U.S. Does Not want 'Precipitous' Withdrawal from Afghanistan, Says Senatorإقرأ هذا الخبر بالعربية
The United States does not want to pursue a "precipitous" withdrawal from Afghanistan, a top Democratic lawmaker said in Kabul on Monday amid an ongoing push to end the war.
Senator Jeanne Shaheen, who sits on the influential Senate Armed Services Committee that oversees the US military, also stressed that women must have a place at the table as the US tries to negotiate with the Taliban.
President Donald Trump last year told advisors he wanted to slash America's 14,000-strong troop presence in Afghanistan by about half, prompting criticism he was seeking to rush a withdrawal.
"What we've heard here (is) that whatever negotiated settlement ends the conflict, that it be done in a way that's very deliberate, that ensures a transition that all sides can participate in, and that there should not be a precipitous withdrawal from Afghanistan," Shaheen told reporters at the US embassy.
Congressional colleagues agreed, she said, adding "that's the position of the administration as well".
"There is a deliberate position that may not always be reflected in the tweets that come from the White House," she said, referring to Trump's penchant of firing off unexpected foreign policy messages.
Shaheen also sits on the Senate Foreign Relations Committee, and is the only woman on the panel.
She said it is vital for women to be included in talks with the Taliban, whose regime shredded any Western notion of women's rights and executed women for allegations of adultery.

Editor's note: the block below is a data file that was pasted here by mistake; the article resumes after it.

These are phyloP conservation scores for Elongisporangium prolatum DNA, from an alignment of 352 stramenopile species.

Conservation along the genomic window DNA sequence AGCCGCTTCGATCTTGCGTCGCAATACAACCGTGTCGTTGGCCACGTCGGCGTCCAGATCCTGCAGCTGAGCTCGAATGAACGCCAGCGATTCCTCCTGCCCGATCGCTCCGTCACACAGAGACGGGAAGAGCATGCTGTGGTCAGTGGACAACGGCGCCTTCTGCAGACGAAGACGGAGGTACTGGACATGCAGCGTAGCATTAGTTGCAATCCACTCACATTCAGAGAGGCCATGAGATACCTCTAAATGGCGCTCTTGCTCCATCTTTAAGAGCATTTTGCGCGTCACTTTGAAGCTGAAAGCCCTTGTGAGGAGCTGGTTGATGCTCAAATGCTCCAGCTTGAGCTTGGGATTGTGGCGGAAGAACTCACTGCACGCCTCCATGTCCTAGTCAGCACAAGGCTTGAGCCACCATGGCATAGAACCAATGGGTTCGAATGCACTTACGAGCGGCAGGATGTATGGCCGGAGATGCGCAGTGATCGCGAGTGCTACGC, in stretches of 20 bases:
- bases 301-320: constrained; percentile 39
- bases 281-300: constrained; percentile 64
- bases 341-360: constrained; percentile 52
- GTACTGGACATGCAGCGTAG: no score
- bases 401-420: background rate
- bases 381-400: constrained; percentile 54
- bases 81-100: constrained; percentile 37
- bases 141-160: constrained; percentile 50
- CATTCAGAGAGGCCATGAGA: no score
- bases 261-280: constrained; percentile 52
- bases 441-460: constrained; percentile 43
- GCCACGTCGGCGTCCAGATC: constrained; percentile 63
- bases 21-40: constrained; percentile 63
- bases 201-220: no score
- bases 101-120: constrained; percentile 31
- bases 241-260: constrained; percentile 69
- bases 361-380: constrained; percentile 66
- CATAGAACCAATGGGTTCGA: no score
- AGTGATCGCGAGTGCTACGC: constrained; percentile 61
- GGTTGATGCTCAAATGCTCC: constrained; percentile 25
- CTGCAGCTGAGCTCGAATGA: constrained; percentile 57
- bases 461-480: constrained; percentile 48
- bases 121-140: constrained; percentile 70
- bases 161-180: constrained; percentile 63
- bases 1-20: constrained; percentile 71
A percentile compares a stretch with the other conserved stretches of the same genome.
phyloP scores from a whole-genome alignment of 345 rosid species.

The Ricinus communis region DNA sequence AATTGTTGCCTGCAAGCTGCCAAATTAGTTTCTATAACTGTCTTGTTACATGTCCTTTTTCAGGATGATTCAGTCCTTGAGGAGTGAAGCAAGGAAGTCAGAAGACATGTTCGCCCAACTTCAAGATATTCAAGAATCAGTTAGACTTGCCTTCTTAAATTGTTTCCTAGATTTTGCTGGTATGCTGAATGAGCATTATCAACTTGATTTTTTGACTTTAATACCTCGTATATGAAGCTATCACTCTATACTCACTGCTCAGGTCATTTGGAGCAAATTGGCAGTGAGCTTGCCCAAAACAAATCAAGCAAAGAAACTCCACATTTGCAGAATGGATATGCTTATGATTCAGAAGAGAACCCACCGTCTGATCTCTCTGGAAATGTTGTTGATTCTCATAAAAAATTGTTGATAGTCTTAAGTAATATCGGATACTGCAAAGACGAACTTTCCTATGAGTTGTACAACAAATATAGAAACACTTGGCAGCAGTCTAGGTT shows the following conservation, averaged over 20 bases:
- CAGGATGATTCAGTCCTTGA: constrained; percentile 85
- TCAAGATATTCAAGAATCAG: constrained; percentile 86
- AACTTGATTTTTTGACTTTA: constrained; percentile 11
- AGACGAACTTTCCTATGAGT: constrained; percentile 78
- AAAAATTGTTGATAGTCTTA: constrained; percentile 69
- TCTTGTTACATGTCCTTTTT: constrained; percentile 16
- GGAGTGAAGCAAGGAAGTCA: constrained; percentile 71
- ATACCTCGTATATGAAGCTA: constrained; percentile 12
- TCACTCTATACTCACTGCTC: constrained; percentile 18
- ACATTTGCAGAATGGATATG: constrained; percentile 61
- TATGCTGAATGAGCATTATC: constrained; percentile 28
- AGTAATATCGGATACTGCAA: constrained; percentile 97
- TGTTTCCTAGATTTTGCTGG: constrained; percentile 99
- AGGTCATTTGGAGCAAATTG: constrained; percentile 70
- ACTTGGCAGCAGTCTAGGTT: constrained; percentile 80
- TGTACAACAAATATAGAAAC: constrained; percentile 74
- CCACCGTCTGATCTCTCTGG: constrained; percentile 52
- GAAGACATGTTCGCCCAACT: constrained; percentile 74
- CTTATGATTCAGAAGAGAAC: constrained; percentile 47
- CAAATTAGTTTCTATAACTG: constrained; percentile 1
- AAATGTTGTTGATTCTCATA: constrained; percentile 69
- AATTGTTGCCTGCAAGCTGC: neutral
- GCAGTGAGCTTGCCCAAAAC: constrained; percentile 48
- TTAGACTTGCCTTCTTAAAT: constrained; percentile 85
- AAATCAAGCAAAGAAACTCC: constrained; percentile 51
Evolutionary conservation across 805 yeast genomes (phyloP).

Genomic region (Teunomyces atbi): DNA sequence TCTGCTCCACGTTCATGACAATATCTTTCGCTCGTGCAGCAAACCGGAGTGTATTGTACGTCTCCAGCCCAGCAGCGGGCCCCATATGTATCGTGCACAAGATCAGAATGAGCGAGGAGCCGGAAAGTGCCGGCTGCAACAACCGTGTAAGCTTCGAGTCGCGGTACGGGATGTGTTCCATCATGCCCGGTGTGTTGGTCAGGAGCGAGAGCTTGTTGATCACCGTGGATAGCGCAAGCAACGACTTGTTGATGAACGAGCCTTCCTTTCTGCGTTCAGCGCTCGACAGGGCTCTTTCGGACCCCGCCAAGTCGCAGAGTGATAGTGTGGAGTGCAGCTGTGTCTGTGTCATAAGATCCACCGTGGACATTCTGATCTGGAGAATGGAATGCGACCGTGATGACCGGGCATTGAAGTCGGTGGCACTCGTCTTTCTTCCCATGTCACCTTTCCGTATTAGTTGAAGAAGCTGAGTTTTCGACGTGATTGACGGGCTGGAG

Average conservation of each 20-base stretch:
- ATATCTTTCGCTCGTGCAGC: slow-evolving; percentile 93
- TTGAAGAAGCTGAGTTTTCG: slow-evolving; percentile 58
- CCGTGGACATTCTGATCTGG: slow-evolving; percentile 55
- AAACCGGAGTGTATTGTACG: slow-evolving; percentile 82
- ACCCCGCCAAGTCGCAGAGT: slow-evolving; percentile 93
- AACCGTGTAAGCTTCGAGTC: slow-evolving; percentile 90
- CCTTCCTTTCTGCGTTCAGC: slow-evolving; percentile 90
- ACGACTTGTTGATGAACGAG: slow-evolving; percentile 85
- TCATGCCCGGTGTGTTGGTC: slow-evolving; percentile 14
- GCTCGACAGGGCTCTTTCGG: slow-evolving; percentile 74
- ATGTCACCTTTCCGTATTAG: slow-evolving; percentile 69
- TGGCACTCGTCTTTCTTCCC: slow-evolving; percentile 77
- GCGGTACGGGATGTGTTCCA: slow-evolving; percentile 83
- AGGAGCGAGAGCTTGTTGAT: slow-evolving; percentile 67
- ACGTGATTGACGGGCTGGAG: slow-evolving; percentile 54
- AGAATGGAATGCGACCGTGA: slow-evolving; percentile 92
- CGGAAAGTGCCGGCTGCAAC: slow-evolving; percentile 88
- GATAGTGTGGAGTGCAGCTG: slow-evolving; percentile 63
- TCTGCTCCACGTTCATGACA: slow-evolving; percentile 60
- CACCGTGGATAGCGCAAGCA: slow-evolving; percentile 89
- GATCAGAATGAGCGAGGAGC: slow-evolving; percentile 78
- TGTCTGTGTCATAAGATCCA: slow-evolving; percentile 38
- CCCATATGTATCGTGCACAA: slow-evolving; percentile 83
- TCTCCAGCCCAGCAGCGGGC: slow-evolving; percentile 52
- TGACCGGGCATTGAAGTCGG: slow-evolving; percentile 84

"What we know from the data is that when women are engaged, there is about a 35 percent more likely chance that those negotiations will ... endure for a longer period of time," Shaheen said.
It's important that "whatever comes out of any peace negotiations, that we support having women at the table."
A fresh round of talks is expected to take place later this month between Afghan political leaders, including some officials from the Kabul government, and the Taliban in the Qatari capital Doha.
The Taliban have long refused to speak officially with Kabul, dubbing the government a "puppet" of the West, and the militants have insisted that government officials are attending only in a "personal capacity".
The makeup of the delegation has not yet been announced, but an initial list reportedly only had two female participants.